Orange hawkweed is so disruptive to native plant species, that farmers and gardeners in Europe and beyond have given it fanciful names such as “King Devil,” ‘“Devil’s Paintbrush” and “Grim the Collier.”
It can be spotted blooming these days in and around the Egan Drive median, sending up its orange and burnt red blooms in wide patches.
Then there’s the oxeye daisy, which has seeds that can remain viable in the soil for up to 20 years. They can even sprout after passing through the digestive tract of an animal. The white petals and yellow center of the daisy is a common sight — one so frequent many may believe the bright flower was anything but a transplant. But, according to experts, it’s downright dangerous due to its ability to eradicate other native species.
Right now, some of you may be thinking, “So, why should I care?”
If left unchecked, invasive species in Alaska, a place relatively new to such attacks, can have devastating results on our economies and ecosystems, effectively undoing the framework that supports our unique environment. According to a joint study by the USDA Forest Service, the Department of Fish and Wildlife and the University of Alaska Cooperative Extension Service, “the growing tourism industry in Alaska, as well as oil and gas development, international trade and a burgeoning human population all contribute to an increase in invasive plant introduction and spread. Native wildflowers, forested ecosystems, riparian systems, and wildlife are all threatened by invasions of exotic species entering the state.”
The problem is, these are only two examples of invasive weeds that plague Southeast Alaska. The pair fall in line with a long list of 42 other plants that have hitchhiked to our great state or acted as stowaways on everything from tourists and cargo, to vehicles and seed packets, to name just a few. During a study in Europe on the transportation of invasive plants, one car was tested to have hundreds of differing types of seeds on its exterior.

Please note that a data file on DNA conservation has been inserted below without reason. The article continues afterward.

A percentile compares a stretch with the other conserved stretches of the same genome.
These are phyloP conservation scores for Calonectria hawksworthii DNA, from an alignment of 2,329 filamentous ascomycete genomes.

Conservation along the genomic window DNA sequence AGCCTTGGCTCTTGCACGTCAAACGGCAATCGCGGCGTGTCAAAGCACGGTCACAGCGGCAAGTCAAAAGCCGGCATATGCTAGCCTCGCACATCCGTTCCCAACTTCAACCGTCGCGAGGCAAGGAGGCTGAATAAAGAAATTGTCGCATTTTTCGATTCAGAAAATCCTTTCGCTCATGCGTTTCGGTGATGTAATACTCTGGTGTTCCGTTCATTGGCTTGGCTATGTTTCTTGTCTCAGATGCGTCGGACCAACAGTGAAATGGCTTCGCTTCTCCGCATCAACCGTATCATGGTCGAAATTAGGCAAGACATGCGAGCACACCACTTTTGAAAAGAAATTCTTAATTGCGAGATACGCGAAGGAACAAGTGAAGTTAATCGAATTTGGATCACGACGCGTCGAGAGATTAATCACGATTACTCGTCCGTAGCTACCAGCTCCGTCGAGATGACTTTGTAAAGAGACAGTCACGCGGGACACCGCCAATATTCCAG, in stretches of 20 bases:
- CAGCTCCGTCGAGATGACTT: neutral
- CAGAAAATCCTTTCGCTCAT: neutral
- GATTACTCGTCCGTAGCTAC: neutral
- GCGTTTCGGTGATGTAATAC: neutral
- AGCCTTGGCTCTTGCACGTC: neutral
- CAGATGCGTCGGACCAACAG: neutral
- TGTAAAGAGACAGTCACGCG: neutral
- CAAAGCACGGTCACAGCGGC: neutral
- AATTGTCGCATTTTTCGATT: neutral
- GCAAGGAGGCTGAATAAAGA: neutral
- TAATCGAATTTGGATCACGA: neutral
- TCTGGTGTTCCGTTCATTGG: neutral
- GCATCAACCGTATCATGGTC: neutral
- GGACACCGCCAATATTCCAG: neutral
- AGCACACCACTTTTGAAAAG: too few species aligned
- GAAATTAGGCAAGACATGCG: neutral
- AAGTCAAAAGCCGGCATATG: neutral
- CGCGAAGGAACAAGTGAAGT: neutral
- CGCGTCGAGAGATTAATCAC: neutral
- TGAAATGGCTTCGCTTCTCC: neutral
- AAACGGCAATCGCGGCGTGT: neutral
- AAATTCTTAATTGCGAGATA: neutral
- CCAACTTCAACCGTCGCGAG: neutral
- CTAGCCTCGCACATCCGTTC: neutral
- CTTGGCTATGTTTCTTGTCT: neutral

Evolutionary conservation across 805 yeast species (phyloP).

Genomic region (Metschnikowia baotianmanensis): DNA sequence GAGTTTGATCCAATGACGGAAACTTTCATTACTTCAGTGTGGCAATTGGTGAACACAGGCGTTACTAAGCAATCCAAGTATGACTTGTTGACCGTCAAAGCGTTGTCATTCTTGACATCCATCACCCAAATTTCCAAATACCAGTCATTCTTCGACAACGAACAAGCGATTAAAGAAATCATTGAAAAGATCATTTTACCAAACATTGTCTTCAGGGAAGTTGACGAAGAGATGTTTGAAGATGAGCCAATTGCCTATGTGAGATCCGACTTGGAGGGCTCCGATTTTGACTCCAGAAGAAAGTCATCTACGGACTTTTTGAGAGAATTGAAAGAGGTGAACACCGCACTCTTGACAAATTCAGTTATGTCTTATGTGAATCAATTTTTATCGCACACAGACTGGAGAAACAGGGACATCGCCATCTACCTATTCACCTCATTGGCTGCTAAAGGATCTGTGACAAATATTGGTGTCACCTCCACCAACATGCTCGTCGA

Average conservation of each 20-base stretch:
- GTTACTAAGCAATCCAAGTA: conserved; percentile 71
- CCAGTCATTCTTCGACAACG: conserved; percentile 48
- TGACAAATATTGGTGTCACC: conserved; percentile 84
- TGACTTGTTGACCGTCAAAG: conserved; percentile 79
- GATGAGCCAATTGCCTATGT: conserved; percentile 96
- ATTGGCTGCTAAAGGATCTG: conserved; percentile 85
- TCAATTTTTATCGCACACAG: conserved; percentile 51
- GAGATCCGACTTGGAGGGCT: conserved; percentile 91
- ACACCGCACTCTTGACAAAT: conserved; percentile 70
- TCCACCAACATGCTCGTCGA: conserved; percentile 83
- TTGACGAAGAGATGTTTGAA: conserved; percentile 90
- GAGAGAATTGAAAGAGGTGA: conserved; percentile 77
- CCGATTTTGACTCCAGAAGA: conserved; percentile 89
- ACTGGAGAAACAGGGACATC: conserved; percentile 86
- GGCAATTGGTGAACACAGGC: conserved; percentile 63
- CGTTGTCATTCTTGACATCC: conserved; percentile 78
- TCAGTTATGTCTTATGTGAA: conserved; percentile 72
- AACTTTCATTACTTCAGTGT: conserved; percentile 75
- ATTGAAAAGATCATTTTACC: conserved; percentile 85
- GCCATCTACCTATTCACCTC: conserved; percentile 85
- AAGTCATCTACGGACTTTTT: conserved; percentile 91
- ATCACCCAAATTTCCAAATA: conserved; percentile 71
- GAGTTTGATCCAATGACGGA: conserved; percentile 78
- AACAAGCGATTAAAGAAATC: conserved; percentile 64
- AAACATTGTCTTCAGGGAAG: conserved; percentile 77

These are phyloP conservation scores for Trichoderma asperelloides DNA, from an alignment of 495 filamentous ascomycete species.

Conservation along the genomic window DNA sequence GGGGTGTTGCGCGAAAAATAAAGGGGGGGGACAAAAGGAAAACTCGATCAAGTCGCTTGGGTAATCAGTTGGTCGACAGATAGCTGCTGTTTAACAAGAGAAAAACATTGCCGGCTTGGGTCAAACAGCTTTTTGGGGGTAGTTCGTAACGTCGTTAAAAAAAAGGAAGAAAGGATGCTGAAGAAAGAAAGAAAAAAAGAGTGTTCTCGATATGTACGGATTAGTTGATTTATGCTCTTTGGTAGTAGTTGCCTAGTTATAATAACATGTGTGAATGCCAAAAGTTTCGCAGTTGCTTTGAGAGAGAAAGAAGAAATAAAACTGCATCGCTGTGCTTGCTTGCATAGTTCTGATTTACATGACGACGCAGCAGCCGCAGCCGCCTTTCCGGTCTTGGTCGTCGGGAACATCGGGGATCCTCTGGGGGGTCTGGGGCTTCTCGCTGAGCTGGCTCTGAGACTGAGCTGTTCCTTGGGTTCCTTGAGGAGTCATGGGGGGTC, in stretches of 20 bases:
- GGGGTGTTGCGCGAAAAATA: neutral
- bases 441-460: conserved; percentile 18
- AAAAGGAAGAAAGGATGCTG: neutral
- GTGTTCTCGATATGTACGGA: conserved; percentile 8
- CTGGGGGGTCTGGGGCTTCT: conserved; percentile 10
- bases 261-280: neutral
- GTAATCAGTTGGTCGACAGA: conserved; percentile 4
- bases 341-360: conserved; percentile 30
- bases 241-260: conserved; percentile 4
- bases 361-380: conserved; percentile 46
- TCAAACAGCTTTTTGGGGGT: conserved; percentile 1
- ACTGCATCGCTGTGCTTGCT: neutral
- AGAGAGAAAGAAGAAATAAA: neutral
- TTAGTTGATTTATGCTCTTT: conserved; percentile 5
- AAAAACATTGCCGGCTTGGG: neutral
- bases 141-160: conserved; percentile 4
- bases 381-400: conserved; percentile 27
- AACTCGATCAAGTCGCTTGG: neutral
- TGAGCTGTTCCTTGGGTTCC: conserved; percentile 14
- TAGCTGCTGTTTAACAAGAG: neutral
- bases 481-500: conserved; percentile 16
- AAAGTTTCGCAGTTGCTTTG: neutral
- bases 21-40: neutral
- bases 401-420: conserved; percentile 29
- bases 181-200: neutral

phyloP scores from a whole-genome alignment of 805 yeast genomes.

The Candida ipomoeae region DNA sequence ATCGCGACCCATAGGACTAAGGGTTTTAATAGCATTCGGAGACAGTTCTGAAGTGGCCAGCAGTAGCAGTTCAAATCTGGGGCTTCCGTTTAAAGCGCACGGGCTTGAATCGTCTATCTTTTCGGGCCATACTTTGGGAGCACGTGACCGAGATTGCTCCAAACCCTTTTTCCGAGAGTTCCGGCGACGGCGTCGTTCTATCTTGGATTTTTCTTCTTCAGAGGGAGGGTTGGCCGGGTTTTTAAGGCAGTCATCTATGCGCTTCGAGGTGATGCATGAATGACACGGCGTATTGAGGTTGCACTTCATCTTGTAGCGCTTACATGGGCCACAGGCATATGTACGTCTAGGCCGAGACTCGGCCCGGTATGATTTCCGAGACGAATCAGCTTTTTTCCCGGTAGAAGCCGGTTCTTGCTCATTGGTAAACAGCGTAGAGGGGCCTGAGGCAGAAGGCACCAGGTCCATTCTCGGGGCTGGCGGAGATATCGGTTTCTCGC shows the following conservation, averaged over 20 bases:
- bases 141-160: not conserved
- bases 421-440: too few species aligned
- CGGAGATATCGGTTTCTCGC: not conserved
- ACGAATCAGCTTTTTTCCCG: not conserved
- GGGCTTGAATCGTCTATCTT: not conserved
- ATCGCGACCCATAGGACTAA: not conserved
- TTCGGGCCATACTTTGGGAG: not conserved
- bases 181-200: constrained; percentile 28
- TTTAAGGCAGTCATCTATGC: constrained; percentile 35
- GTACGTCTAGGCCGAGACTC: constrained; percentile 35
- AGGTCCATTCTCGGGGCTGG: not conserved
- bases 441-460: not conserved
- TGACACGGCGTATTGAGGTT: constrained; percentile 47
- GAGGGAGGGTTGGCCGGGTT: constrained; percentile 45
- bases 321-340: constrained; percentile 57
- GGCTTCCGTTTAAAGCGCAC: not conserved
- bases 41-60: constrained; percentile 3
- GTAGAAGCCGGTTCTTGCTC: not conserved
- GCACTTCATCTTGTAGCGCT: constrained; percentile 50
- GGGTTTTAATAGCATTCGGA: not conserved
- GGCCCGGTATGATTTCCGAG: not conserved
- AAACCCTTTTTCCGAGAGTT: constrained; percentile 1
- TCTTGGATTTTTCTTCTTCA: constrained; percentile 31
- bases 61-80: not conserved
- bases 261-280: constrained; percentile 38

Many of the invasive species prevalent in Southeast can be found in communities such as Juneau, Wrangell, Prince of Wales Island and other areas that act as transportation hubs.
The good news is Alaska has it easy compared to the rest of the country. We have a unique opportunity up here — we can get ahead of the problem and stop it with effective planning. Now is as good a time as any to get started.
This time of year, plants are large enough to be identified, but many aren’t mature enough to produce seeds just yet.
Furthermore, Gov. Sean Parnell declared June 22-28 as Alaska Invasive Weeds Awareness Week and subsequently state, federal, local, private and nonprofit organizations, as well as the public, are working together to increase public awareness, promote invasive weed prevention and management and help keep our communities and environment free of invasive weeds. A number of events are planned all over Alaska — but Juneau and much of Southeast was left out.
Instead, it’s up to local residents to take a few minutes to get out those gloves and spades, and dig up any invasives that may have found a home nearby. Respect private land, of course, and make sure to do your homework — it’s important to understand how a particular plant reproduces so you know just how to prevent it from spreading. The nasty and purvasive Bohemian Knotweed, for instance, has roots that spread by underground rhizomes and bares leaves that are so thick and dense that little light permeates to the undergrowth. Vast stands of these plants can be found all around Juneau; look around Twin Lakes next time you’re there for tall, bamboo-like stands of plants with broad leaves. When it comes to eradicating plants like these, it’s important to get all the rooty bits. For other weeds, it’s important to dig them up before they go to seed.
Invasive species are no joke, but Alaska is in a unique position as it faces a problem that is absolutely surmountable.
— Juneau Empire,